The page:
JACKSONVILLE - The newly enacted legislation will dedicate $300 million to preserving migratory routes within the Florida Wildlife Corridor, which includes NFLT’s Ocala to Osceola (O2O) wildlife corridor project. It will also commit $100 million to Florida Forever, the state’s land conservation program.
The Florida Wildlife Corridor includes more than 18 million acres of land, 8 million of which remain unprotected. The O2O wildlife corridor is a critical component of the Florida Wildlife Corridor. NFLT leads a partnership made up of public and private organizations dedicated to conservation and land management along the O2O which is a 1.6-million-acre corridor of public and private lands that connect the Ocala and Osceola National Forests.
“The Florida Wildlife Corridor Act and the funding for Florida Forever is a huge step forward for conservation and for the work we do to conserve environmentally sensitive lands within the O2O and in other Florida Forever project areas,” said Jim McCarthy, president of NFLT. “Conservation is important for not only protecting and preserving wildlife habitats but also for protecting water quality in our state. This state funding provides an opportunity for conservation that may not have been possible otherwise. We thank the Governor and all our representatives who were instrumental in passing this legislation.”
In addition to funding conservation efforts and protecting the critical wildlife corridor, the Florida Wildlife Corridor Act will connect land needed for flood and sea-level rise resiliency and will protect areas that provide vital drinking water sources for most Floridians. NFLT will be working closely with its partners to continue the mission to preserve lands within the O2O. Those partners include Florida DEP’s Division of State Lands, Natural Resources Conservation Service, Camp Blanding, Florida Fish and Wildlife Commission, U.S. Forest Service, and county governments.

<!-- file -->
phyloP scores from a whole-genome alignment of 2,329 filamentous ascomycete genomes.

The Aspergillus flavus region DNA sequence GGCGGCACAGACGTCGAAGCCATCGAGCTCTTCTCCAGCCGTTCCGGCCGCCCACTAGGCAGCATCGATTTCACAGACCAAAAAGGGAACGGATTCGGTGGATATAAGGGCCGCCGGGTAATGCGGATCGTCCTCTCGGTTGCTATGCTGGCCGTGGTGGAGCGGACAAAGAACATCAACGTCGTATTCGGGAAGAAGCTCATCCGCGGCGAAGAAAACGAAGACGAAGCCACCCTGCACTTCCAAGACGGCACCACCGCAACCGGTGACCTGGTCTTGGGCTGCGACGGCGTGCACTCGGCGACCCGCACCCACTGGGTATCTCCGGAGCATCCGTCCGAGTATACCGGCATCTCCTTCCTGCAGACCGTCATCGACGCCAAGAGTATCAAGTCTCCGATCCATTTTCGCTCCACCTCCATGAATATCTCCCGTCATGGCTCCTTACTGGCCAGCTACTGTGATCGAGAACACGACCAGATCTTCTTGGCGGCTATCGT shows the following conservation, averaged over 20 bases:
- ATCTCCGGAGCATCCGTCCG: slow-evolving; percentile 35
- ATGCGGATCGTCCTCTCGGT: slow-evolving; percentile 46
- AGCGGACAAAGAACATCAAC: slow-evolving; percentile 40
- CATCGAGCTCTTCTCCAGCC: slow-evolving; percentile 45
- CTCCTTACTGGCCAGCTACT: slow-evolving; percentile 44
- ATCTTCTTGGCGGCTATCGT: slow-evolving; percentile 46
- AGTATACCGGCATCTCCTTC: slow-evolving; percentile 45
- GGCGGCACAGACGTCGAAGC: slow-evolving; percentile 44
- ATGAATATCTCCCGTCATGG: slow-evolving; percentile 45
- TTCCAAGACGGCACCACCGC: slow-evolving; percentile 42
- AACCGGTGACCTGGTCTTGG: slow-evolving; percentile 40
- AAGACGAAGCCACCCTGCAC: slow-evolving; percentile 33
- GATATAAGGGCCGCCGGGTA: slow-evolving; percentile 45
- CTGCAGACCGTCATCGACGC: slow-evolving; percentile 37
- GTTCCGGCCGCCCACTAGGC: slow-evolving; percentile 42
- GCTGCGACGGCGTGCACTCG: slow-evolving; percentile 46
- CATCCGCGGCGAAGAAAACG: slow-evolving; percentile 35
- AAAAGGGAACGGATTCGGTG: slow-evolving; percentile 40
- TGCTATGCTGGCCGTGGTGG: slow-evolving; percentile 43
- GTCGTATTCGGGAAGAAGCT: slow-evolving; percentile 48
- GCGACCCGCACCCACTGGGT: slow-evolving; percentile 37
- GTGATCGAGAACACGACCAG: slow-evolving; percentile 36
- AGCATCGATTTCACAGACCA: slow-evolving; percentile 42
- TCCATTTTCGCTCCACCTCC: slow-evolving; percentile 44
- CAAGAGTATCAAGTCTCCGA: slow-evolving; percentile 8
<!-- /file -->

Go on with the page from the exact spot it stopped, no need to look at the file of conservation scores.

The money dedicated to the Florida Forever program could also be instrumental in preserving 541 acres in Marion County known as Big Pine Preserve. The land is part of the Longleaf Pine Ecosystems Florida Forever project area which makes it eligible for funding through the Florida Forever program in 2022. The nonprofit land conservation organization is also working with private timberland company Weyerhaeuser on a possible sale of a conservation easement on 50,000 acres of timberland within the O2O.
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